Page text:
On a typical mission, the bombers would be about two hours out when the second wave of fighter escorts caught up with them. On the intercom of his B-17, Herb could hear his gunners spot the fighters’ arrival, high above the box, cutting S turns to eat up the difference in ground speed between bombers and fighters. The escorts did their best to handle enemy interceptors, but they couldn’t do much about ground-based attacks. The Germans moved mobile flak units around to ambush Allied bombers as they crossed the Po Valley or climbed the Alps to reach into Austria and southern Germany. Once the bombers reached their target, all the anti-aircraft guns on Earth seemed to be waiting for them, altitude fuses set.
“You’d see those poor bomber boys line up and go straight into that flak,” John said. “It could be a beautiful clear day, and you’d look up into a blue sky. But when those bombers would line up, it would look like one hell of a thunderstorm where that flak would come up bursting. And those bombers would fly right through it.
“We watched those guys go through hell,” he continued. “We’re sitting out on the side waiting for them to come out, and we could see them getting hit. If they got hit in the bomb bay, the plane just exploded into a great big ball of fire. The whole plane blew up and then it was nothing.
“When they came off target, that’s when the enemy fighters used to really get them,” said John. “These guys would come off the target all shot up. Maybe they’d have a couple of engines knocked out. Maybe on fire. That’s when we would try to pick them up. They’d call us ‘Little Friend.’ ‘Little Friend, I’m going down.’ Or ‘Little Friend, I’m losing altitude. Can you see us? The pilot’s dead. Or the copilot’s injured. Stay with us. Little Friend, stay with us.’
“In some instances, we were able to escort them far enough from the target so that they could make it on back,” recalled John. “We would be running out of gas. We knew to the minute how long we had before we wouldn’t make it back ourselves. The stragglers would be very slow, traveling on two engines, but we stayed with them long enough to get them out of range of enemy fighters.”
After his 132nd combat sortie, John was rotated home to train at Tuskegee as one of the first black flight instructors. Off base, John found the hostile racial climate unchanged. In June 1945, he was sent to an Army hospital in Memphis for a goiter operation. While convalescing, he and three other black officers rode a bus into town and, while waiting to transfer to another line, were accosted by a white drunk. “He was a big redneck, a thug if there ever was one,” said John. “He stopped the four of us while we were waiting to transfer, right down there in the heart of town. We were in uniform. I was in full dress, with my decorations on, when this guy comes up and says: ‘I’ll be damned. Look at these niggers. And nigger officers.’ And then he says: ‘Two of them got wings on. Damn, I’ve killed a lot of niggers, but I never killed any nigger officers. I’m gonna kill you niggers.’ ” Luckily, a white sailor intervened by pulling the black officers out of the gathering mob and hustling them onto the next bus to escape.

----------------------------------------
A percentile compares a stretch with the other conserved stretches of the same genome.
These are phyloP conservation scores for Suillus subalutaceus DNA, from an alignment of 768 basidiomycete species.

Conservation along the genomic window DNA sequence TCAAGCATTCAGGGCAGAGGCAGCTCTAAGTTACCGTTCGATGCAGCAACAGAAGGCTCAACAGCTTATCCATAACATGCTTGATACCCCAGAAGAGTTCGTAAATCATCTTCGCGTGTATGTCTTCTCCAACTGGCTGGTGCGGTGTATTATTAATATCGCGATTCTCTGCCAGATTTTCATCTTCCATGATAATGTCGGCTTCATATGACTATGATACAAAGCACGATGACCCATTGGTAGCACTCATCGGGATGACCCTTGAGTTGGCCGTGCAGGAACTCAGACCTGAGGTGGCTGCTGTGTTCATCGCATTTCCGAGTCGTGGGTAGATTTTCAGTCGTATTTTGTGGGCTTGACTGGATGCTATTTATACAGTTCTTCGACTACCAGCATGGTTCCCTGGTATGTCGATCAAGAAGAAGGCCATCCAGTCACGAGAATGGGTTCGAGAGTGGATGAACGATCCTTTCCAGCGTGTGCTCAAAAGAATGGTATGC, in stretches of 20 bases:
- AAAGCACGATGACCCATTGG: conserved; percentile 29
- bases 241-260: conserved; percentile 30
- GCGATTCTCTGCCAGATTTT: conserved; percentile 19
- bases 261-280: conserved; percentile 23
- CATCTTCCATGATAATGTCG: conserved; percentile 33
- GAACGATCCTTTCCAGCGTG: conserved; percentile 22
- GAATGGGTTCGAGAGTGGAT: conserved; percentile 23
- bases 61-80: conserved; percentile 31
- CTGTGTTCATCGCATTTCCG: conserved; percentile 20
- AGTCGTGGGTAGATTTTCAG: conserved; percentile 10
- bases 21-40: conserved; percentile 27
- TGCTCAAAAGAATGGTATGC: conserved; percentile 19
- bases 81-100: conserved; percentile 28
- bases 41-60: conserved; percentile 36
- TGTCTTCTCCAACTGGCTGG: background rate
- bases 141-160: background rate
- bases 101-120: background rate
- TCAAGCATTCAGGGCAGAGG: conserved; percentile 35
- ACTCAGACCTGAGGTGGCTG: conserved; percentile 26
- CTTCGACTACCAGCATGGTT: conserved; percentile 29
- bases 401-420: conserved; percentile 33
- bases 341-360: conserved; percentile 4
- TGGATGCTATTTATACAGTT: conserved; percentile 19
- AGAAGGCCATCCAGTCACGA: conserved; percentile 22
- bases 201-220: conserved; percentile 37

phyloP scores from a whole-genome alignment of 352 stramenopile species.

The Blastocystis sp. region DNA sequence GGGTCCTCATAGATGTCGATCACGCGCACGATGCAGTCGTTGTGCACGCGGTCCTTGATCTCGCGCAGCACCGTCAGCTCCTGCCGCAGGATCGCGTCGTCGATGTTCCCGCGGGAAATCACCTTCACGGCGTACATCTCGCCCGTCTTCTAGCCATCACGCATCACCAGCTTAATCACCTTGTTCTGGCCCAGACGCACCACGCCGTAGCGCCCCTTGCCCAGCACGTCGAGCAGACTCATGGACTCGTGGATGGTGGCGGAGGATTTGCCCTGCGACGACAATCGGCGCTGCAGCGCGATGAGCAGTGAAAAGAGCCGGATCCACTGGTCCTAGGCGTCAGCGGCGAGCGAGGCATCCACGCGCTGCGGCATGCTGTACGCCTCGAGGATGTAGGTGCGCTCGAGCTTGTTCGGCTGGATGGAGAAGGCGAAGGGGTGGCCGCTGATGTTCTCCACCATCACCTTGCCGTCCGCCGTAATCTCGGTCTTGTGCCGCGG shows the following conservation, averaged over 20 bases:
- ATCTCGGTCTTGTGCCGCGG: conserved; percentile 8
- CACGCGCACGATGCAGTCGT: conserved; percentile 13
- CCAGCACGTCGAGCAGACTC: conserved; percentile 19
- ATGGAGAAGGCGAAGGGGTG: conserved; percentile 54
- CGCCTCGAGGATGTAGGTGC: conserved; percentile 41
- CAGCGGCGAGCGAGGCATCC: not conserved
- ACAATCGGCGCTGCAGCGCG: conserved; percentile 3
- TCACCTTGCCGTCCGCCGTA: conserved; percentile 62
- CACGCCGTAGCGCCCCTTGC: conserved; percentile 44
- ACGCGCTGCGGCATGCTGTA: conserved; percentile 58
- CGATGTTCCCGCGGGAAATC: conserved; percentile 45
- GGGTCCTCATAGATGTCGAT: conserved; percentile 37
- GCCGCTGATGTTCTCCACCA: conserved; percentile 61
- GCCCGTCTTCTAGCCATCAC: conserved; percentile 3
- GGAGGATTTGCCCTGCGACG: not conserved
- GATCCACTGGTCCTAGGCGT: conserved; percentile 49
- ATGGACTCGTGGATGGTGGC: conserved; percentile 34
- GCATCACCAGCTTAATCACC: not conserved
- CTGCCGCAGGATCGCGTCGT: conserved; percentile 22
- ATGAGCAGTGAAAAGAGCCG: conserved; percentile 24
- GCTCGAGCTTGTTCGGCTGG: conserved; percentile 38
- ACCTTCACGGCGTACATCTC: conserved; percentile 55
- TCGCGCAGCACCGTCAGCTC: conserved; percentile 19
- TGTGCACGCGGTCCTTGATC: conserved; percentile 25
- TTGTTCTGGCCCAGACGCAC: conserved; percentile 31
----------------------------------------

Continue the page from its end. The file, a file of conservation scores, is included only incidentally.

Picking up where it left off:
Herb’s combat role was over by then. On April 15, 1945, he had landed safely after his 35th mission, a milk run in support of Allied ground forces in northern Italy. Three weeks later, Herb was aboard a troop ship on his way home to retrain as a B-29 commander. Within a year, both men were discharged.
Fifty-five years later, I was sitting in a Cincinnati sandwich shop, listening to Herb tell their story. He explained that after the war, they resumed their parallel lives in Cincinnati. Both were in sales for a time. Herb sold radio advertisements and then commercial real estate. John was the first African-American to pass Ohio’s financial and securities license exam and the first to become vice president of an Ohio brokerage firm.
By the time they met at the Tuskegee Airmen reunion, John was a widower with two sons and a grandson. Herb’s boys from his first marriage were grown, but with remarriage, he’d acquired stepchildren and step-grandchildren along with the kids who attended the in-home daycare center run by his new wife, Carol. When their paths crossed at the Red Tails’ reception, Herb and John were living 10 minutes apart.
One night, Herb recalled, “Johnny and I were having dinner, and he said, ‘You know, I grew up in Avondale.’ And that’s when I said, ‘So did I.’ And I remember what he said: ‘There were only five black families in Avondale, and I went to a school on Clinton Springs Avenue. It was an old mansion.’ And I said, ‘I went to that school. I lived on Warwick right where it came into Clinton Springs, and I would just walk up Warwick and right into school.’ Well then he said, ‘I don’t remember you.’ And I said, ‘I don’t remember you.’ ”
That wasn’t surprising. During World War II, Cincinnati’s railroad station had the distinction of being the south-bound point where passenger racial segregation began. Most of Cincinnati’s hotels, restaurants, and even hamburger stands were for whites only.
After Herb learned that he and John had gone to the same school, he went through his photo albums. Of course he still had his second-grade picture.
In the sandwich shop, John moved our empty plates to make room for The Picture. The 1928 photograph shows 40 kids; 38 are white and two—a boy and a girl—are African-American. John recalled what happened next: “Herb sent [the picture] to me with a little note that said, ‘John, this thing is getting crazier and crazier by the minute. If that little black guy in this picture is you, well, that kid behind him who is almost touching him is me.’ ”